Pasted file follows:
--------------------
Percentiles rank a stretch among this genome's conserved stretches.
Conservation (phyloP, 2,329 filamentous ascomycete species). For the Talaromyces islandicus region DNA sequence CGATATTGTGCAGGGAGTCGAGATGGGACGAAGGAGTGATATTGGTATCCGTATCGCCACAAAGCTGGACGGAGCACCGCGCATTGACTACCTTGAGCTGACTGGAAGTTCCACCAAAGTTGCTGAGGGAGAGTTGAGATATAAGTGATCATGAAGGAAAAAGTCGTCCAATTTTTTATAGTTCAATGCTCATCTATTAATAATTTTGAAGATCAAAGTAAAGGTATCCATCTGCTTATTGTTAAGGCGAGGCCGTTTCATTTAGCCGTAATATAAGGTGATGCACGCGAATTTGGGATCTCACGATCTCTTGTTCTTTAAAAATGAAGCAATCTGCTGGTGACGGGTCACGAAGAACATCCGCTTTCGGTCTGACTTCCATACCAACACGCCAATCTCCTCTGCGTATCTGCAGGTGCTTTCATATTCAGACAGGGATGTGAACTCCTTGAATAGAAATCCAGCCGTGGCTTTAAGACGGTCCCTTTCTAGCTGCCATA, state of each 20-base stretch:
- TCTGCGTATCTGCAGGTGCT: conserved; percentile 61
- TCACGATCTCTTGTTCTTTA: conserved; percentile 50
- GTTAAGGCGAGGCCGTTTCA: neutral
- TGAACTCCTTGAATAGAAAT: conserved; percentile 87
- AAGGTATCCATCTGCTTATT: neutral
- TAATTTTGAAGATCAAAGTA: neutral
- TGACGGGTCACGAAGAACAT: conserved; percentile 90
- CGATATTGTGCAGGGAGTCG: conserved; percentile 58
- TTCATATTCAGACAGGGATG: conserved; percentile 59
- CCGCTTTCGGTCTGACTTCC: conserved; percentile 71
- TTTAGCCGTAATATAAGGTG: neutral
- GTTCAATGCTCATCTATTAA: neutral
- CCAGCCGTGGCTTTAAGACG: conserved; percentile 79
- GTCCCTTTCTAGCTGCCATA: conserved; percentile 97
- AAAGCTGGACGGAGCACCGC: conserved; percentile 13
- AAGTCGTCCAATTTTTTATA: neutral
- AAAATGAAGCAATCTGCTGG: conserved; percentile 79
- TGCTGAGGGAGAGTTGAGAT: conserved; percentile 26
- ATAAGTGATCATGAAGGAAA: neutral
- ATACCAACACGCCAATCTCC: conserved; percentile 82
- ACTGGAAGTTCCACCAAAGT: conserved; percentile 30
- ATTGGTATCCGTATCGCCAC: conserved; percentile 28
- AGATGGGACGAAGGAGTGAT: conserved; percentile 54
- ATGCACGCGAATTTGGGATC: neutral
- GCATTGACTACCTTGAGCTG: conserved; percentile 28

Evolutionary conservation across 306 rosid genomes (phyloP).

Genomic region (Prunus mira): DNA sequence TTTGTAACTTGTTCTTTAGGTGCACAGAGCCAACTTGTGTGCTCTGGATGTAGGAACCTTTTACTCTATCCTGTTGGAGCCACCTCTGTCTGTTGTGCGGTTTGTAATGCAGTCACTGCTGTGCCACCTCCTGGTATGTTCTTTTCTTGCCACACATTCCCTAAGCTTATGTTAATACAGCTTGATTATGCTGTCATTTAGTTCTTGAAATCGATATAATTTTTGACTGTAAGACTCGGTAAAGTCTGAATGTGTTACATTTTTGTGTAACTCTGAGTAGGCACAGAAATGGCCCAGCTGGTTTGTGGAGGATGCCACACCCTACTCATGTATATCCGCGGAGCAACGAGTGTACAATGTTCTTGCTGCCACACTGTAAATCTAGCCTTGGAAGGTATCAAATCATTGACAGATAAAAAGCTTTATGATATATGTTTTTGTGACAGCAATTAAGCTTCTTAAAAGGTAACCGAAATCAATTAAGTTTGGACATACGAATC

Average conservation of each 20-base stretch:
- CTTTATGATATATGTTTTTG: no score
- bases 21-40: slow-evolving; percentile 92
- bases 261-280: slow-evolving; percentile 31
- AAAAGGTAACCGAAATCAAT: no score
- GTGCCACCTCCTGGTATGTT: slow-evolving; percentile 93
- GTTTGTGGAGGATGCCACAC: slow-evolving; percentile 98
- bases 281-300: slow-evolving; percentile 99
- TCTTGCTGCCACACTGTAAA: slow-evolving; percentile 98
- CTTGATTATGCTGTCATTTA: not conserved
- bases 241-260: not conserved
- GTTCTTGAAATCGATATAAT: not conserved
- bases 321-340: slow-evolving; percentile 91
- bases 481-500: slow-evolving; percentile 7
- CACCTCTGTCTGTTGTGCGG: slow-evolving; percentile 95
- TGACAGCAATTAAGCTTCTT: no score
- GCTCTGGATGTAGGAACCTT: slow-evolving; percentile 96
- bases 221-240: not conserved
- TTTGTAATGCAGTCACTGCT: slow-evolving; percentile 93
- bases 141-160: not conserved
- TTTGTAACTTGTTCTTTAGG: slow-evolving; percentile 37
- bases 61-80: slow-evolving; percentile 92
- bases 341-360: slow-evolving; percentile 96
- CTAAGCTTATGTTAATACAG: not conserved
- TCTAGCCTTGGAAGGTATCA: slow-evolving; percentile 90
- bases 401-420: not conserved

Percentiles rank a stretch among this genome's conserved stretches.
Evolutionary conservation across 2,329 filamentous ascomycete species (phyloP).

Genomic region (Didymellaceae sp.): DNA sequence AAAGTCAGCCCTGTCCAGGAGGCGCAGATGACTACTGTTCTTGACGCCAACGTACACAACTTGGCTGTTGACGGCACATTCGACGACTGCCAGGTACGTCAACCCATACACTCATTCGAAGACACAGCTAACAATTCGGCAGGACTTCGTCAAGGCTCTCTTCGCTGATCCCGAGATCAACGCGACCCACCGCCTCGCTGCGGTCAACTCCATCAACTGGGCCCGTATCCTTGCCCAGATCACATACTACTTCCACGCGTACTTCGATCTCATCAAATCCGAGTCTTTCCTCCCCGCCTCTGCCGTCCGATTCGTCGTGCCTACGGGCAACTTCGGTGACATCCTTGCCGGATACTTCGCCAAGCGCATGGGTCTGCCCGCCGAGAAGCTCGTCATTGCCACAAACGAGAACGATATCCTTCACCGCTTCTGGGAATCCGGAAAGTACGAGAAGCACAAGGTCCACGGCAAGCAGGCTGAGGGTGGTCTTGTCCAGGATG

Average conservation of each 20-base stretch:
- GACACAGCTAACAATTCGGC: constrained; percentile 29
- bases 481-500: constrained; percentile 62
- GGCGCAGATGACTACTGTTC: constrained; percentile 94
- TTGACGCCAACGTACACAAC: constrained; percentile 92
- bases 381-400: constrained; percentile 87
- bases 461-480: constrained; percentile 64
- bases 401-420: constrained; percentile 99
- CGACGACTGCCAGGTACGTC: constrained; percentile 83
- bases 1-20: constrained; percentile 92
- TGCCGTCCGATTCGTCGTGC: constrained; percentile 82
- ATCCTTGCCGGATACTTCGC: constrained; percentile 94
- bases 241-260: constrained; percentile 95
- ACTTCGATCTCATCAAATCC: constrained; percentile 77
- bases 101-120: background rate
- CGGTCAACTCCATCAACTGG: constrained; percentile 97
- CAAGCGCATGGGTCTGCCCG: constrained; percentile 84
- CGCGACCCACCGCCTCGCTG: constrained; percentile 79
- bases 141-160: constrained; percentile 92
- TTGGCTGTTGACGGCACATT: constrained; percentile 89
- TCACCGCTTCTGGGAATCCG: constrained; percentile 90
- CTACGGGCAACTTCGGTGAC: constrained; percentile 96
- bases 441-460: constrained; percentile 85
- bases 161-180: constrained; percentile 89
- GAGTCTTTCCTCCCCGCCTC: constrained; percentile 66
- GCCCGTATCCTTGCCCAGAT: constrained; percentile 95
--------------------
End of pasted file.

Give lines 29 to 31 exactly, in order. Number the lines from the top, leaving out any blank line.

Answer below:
Genomic region (Prunus mira): DNA sequence TTTGTAACTTGTTCTTTAGGTGCACAGAGCCAACTTGTGTGCTCTGGATGTAGGAACCTTTTACTCTATCCTGTTGGAGCCACCTCTGTCTGTTGTGCGGTTTGTAATGCAGTCACTGCTGTGCCACCTCCTGGTATGTTCTTTTCTTGCCACACATTCCCTAAGCTTATGTTAATACAGCTTGATTATGCTGTCATTTAGTTCTTGAAATCGATATAATTTTTGACTGTAAGACTCGGTAAAGTCTGAATGTGTTACATTTTTGTGTAACTCTGAGTAGGCACAGAAATGGCCCAGCTGGTTTGTGGAGGATGCCACACCCTACTCATGTATATCCGCGGAGCAACGAGTGTACAATGTTCTTGCTGCCACACTGTAAATCTAGCCTTGGAAGGTATCAAATCATTGACAGATAAAAAGCTTTATGATATATGTTTTTGTGACAGCAATTAAGCTTCTTAAAAGGTAACCGAAATCAATTAAGTTTGGACATACGAATC

Average conservation of each 20-base stretch:
- CTTTATGATATATGTTTTTG: no score